For the Rev. Dick Birdsall, the church pastor, the decision to invite Tent City 4 to return stemmed from a desire to help people in less-fortunate circumstances.

“For us, it’s a way of fulfilling our mission,” he said.

But the small congregation with many elderly members needed support to stage the return, and worshippers turned to other organizations, like the Issaquah Sammamish Interfaith Coalition.

Coalition Coordinator Elizabeth Maupin worked alongside other volunteers to bring Tent City 4 back to Issaquah. Maupin said the setup “warms my heart, and it feels like we’re welcoming the community home.”

SHARE/WHEEL, a Seattle affordable housing and homeless advocacy group, started the encampment in May 2004. Community Church also hosted the encampment from August to November 2007.

Tent City 4 residents volunteered at the Issaquah Salmon Hatchery and the Issaquah Food and Clothing Bank during then. Organizers said camp residents plan to contribute to the community again.

John Rittenhouse served as a city councilman when Tent City 4 last settled in Issaquah. The former councilman and longtime human-services advocate arrived at the encampment site Saturday, ready to help.

“The city, the churches, as you can see, the volunteers,” he said. “It seems to have brought out the best in the city.”

Rittenhouse, a leader in the effort to establish a human-services campus in Issaquah, said the encampment offers residents a chance to reflect on the need for a place like Tent City 4.

Peter Martin checked in at Tent City 4 on New Year’s Eve.

“It’s a way for a fresh start for people who are looking,” he said.

Tent City 4 dwellers respect personal property and space, he said. Martin, a new resident in the homeless encampment, said other occupants helped familiarize him with bus routes and the government and social services available to homeless people.

“I didn’t expect myself to be in this position, but it’s nice to know somebody is out there to help me,” Martin said.

How to help Tent City 4

Volunteer to prepare and serve meals to the 80 to 100 encampment residents. Organizers need teams with five to eight people. Review the meals calendar and then call Steve Burk at 260-3824, or e-mail TC4meals@gmail.com, to learn more.

Donate food — coffee, tea, cream, sugar, canned tuna, ham and chicken, peanut butter, chili and soups, canned fruits and vegetables, butter, salt, pepper and spices — or supplies — large-occupancy tents with poles, tarps and rolls, sleeping bags, blankets, mats, flashlights and batteries, hand sanitizer, toiletries and feminine hygiene products. Deliver items to the camp at any time or contact Maupin to learn the latest needs.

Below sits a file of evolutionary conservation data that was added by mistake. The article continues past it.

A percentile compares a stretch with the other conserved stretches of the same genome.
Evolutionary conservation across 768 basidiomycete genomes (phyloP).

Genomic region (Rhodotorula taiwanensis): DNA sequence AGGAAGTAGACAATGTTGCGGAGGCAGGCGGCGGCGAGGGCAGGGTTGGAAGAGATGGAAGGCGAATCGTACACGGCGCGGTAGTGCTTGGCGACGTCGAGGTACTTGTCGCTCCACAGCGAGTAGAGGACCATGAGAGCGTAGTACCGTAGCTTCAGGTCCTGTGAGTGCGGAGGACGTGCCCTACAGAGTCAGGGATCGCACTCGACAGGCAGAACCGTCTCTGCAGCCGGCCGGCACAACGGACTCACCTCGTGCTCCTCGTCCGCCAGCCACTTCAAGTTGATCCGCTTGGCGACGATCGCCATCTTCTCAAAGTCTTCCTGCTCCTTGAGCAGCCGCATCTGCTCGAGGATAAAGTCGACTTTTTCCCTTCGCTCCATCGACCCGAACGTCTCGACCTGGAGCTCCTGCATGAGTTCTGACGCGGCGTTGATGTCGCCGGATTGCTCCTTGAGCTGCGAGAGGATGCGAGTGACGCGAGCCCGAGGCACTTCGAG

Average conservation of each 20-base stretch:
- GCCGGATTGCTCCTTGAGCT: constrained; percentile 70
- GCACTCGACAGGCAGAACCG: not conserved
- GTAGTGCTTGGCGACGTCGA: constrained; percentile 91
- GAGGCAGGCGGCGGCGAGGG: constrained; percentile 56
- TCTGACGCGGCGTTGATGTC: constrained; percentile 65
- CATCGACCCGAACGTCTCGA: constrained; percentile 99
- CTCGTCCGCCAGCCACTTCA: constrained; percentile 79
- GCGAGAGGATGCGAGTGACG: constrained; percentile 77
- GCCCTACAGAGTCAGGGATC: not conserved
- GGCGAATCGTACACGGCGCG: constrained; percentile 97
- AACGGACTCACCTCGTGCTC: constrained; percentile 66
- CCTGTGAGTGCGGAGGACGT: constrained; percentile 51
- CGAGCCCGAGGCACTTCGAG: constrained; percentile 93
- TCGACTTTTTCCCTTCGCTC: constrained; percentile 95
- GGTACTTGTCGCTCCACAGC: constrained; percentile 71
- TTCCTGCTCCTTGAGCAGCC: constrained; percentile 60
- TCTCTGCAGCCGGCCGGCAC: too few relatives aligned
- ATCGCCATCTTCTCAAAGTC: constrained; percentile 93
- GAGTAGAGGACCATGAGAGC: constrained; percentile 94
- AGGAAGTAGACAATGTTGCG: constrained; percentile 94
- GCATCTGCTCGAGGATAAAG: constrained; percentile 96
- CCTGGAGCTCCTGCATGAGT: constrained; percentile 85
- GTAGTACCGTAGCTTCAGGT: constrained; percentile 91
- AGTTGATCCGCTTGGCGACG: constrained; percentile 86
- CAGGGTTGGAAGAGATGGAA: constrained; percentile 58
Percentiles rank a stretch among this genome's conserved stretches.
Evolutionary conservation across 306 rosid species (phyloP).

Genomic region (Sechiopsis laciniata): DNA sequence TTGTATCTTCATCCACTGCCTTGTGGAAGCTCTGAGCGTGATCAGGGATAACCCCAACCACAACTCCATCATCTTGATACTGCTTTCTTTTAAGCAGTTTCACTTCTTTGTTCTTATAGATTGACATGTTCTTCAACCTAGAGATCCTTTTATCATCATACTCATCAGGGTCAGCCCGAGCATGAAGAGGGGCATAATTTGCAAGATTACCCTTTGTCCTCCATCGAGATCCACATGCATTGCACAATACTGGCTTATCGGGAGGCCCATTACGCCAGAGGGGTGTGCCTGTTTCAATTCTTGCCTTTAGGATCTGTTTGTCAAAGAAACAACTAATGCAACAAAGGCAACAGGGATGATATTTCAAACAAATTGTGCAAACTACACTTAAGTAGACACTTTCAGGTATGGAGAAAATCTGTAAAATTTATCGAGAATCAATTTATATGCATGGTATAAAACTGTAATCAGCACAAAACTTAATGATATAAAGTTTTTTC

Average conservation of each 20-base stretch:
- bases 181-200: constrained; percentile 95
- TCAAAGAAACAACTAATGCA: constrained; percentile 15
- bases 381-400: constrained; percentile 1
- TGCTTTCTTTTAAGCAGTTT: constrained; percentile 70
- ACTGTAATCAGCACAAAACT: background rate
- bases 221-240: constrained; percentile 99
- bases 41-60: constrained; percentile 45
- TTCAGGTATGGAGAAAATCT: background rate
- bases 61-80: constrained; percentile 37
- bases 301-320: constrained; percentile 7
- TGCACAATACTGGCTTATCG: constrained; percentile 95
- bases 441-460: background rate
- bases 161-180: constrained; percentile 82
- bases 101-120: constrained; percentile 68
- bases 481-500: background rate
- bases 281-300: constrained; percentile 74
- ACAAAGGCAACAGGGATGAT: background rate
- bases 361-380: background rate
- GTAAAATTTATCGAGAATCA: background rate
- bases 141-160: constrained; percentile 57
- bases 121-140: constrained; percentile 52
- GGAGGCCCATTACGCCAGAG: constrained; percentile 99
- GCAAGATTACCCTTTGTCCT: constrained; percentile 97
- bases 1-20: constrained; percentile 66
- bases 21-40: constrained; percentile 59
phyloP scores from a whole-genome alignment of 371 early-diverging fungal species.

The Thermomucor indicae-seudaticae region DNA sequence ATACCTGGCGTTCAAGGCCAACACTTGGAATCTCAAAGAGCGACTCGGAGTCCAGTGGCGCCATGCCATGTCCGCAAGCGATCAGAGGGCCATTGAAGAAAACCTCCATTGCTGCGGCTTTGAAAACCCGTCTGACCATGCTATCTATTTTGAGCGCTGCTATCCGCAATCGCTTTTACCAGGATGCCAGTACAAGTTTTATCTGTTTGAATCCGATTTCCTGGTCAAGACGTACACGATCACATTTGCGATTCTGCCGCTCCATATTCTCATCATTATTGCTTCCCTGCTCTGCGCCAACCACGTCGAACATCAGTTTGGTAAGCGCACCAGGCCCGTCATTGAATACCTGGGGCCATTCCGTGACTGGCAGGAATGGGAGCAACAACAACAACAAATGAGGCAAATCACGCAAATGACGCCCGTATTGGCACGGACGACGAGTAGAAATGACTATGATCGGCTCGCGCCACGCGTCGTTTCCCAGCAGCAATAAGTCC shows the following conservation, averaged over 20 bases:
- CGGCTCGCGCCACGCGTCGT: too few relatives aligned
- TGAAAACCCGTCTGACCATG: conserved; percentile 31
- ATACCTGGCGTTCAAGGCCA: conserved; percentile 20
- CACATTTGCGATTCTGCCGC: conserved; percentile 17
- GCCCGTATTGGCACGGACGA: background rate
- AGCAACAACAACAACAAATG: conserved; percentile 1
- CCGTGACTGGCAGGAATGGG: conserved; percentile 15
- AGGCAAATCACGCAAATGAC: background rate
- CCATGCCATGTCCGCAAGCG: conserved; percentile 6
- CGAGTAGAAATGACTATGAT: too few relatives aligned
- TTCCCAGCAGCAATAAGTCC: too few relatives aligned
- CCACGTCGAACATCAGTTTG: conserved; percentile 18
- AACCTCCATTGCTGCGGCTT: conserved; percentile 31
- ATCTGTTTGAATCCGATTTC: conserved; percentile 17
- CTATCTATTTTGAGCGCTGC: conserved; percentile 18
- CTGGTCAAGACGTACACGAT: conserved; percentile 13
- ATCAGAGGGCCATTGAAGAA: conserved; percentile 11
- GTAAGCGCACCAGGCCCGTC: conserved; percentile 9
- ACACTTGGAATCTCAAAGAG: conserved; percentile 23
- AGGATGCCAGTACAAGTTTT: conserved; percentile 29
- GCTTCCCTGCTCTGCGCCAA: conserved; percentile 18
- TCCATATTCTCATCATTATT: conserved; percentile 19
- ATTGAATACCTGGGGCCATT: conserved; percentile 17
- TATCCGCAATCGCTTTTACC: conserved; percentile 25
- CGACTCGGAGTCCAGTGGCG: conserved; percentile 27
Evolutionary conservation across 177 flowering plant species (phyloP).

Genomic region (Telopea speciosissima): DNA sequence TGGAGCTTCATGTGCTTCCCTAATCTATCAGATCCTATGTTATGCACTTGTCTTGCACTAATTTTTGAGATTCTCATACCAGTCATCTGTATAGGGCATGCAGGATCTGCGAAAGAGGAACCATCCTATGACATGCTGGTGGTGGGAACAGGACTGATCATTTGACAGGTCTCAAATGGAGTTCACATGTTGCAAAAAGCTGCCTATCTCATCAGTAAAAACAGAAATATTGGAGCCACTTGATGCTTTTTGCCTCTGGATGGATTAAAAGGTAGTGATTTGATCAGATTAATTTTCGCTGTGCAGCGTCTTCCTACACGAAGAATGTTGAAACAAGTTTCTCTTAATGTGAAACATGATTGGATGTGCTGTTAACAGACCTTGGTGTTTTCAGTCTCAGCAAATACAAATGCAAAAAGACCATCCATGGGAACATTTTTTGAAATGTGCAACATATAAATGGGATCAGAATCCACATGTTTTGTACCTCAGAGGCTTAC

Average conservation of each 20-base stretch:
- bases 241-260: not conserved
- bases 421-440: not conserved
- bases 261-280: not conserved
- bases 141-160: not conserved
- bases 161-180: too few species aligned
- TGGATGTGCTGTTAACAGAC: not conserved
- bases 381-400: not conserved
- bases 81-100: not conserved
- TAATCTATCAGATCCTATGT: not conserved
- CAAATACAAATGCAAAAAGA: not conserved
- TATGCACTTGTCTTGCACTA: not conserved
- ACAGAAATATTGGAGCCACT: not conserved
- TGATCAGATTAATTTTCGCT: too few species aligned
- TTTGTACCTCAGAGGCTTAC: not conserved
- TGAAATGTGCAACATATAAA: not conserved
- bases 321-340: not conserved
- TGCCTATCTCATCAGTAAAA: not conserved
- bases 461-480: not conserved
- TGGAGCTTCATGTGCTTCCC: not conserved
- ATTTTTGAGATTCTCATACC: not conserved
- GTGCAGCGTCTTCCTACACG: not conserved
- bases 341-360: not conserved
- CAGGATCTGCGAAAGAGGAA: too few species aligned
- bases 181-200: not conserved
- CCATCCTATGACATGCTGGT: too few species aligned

Raise money or donate cash. SHARE/WHEEL, the homeless advocacy group behind Tent City 4, spends more than $4,000 per month on portable toilets, trash removal, bus passes and other necessities. Community Church of Issaquah will incur utilities expenses as well. Call Brian Blank at 206-849-6727, or e-mail brian.blank@protiviti.com to learn more about financial needs.

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2 Responses to “Tent City 4 homeless camp, ‘a crossroads of humanity,’ returns to Issaquah”

  1. Ruben Botello on January 24th, 2010 6:01 am

    Thanks for nothing, Obama! You’ve made life worse for America’s homeless, and there’s NO HOPE you’re ever going to change course one iota!

  2. Brit on February 13th, 2010 5:22 pm

    Obama has nothing to do with this. TC4 started in 2004, under Bush. Since then numbers have fluxuated, and it is not currently the fullest it’s ever been, which it would be, if your argument had credence.

    I live in Bellevue about two blocks from where TC4 was. I left my car on the street unlocked several times and it never got broken into. I always saw TC4 resisdents walking the streets, and I had nothing but positive interactions with them; a pleasant dualism from my regular interactions with the blowhards of Bellevue.